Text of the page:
Supercharging decarbonisation & transforming the energy system

Climate Change Energy and Resources

The drive to decarbonise industry and further accelerate preparations for a sustainable, more resilient future will get a boost from the Climate Emergency Response Fund in Budget 2022 by supercharging efforts to encourage the switch to cleaner energy options and transform the energy system.

“Today is a momentous day which shows we can secure New Zealand’s long-term energy future with an ambitious package of measures to help slash emissions, and ensure we seize the economic opportunities that come with the transition to a low-emissions world,” Megan Woods said.

“Rising global energy prices we cannot control show we must wean ourselves off expensive fossil fuels, scale up our ambition to decarbonise industry, and future proof our energy system, to ensure that a cheaper, more secure energy supply becomes the norm.

“Emissions from our energy and industry sectors make up 27 percent of our total emissions. That’s why we are committing to significantly expanding the Government Investment in Decarbonising Industry Fund or GIDI, which sees the Government partner with major process heat energy users, helping them cut costs as well as emissions.

“Our clean and green reputation is an international draw card, but many businesses still use fossil fuels. Ensuring our businesses are run on, and produce products made with renewables will be critical to maintain our leading business edge.

“We’re investing around $650 million over four years to massively increase the size of the funding available to the GIDI programme, which means we can expand the number and type of projects that receive money, including high impact decarbonisation projects of national significance.

“There will also be targeted investment at a regional level for projects that optimise low emission fuel use, funding for electricity transmission and distribution infrastructure upgrades to support fuel-switching, and the early adoption of high decarbonisation energy technologies. It’s a huge win for our businesses who are looking at innovation to stay ahead of the curve.

“The original $69 million GIDI fund has been a huge success having helped fund 53 major industrial decarbonisation projects – all contracted for completion by April 2024 and over their lifetime are estimated to save 7.46 million tonnes of CO2, equivalent to taking 134,800 cars off the road.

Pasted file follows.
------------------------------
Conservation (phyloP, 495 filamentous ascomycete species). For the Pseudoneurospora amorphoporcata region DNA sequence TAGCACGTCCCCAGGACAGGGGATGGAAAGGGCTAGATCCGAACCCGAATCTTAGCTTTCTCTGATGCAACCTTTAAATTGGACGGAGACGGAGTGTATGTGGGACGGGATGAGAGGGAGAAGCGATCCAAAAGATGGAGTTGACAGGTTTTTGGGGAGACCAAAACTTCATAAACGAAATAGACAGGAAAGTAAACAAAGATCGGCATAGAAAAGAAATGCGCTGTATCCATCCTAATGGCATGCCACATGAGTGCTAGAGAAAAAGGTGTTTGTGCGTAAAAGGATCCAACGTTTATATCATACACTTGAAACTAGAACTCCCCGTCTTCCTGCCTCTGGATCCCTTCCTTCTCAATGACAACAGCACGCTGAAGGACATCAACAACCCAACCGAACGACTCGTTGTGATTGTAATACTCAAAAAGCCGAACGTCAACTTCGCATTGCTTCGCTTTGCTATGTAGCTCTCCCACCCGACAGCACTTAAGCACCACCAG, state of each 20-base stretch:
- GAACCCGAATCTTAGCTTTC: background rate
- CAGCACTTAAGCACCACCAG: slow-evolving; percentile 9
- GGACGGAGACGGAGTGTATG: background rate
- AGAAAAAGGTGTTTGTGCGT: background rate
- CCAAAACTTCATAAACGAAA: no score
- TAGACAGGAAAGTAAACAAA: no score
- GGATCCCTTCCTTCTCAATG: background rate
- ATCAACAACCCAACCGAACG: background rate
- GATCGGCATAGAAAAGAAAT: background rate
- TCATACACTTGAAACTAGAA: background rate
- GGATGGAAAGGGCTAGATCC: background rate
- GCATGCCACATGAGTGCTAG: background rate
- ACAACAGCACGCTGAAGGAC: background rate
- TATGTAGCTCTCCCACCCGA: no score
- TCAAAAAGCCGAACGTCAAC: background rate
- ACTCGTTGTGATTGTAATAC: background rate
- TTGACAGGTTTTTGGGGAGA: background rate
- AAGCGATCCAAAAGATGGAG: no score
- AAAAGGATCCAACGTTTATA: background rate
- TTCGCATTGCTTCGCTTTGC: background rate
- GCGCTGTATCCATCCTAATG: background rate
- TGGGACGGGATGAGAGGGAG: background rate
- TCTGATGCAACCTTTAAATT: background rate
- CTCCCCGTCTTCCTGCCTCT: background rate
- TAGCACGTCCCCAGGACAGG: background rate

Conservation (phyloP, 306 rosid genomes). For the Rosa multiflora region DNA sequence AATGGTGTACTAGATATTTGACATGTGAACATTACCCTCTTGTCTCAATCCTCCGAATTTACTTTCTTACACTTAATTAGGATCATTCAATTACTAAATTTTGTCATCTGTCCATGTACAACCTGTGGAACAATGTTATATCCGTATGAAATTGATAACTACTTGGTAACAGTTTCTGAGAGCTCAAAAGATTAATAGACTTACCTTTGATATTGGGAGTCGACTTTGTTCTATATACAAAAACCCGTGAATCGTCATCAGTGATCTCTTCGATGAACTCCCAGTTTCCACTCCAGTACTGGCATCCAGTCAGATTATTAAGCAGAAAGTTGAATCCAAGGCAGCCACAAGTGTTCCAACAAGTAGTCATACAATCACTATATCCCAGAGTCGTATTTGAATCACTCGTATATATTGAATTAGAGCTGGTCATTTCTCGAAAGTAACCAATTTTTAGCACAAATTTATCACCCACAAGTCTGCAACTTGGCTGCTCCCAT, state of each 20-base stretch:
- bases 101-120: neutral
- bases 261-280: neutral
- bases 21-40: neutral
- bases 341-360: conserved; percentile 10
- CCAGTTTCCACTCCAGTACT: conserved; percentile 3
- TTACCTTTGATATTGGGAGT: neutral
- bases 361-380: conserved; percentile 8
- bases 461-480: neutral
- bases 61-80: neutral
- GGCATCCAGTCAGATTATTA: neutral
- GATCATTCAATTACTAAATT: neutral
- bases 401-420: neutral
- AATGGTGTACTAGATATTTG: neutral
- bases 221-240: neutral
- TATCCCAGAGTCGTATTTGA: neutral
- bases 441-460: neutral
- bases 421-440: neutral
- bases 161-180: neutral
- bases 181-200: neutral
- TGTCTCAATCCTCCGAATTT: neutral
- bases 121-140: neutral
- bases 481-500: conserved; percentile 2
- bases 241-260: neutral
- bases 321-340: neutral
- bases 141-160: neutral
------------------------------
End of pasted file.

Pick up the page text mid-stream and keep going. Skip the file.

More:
Climate Change Minister James Shaw said the transition to clean, green energy alternatives is a key part of the Emissions Reduction Plan, also announced today, and fundamental to New Zealand’s journey to net zero.

“The funding announced today builds on substantial investment over the last four years to help businesses move over to cleaner, more affordable, more efficient energy choices. Businesses all over Aotearoa are finding that in so doing, they are able to not only cut emissions, but also improve their profitability.

“There are tremendous gains to be made in cutting emissions associated with our energy sector. Once again, there is a golden opportunity to do that in a way that makes people’s lives better with lower bills and warmer homes. A new national energy strategy will help ensure that our transition to a zero-carbon economy benefits everyone,” James Shaw said.

Budget 2022 also includes support for an energy efficient equipment scheme that will help businesses to buy and install high efficiency electrical equipment used for industrial and commercial processes, including specifically electric motors and electric heat pumps.

Another component will help commercial buildings replace fossil fuel use for space and water heating, and be more energy efficient.

“We know there’s a growing list of businesses that are keen to hurry up and decarbonise their products and services, but that cash-flow can be a barrier. This will encourage businesses, including small businesses, farms and factories, to purchase equipment with the highest efficiency rather than the less efficient, cheaper alternatives,” Megan Woods said.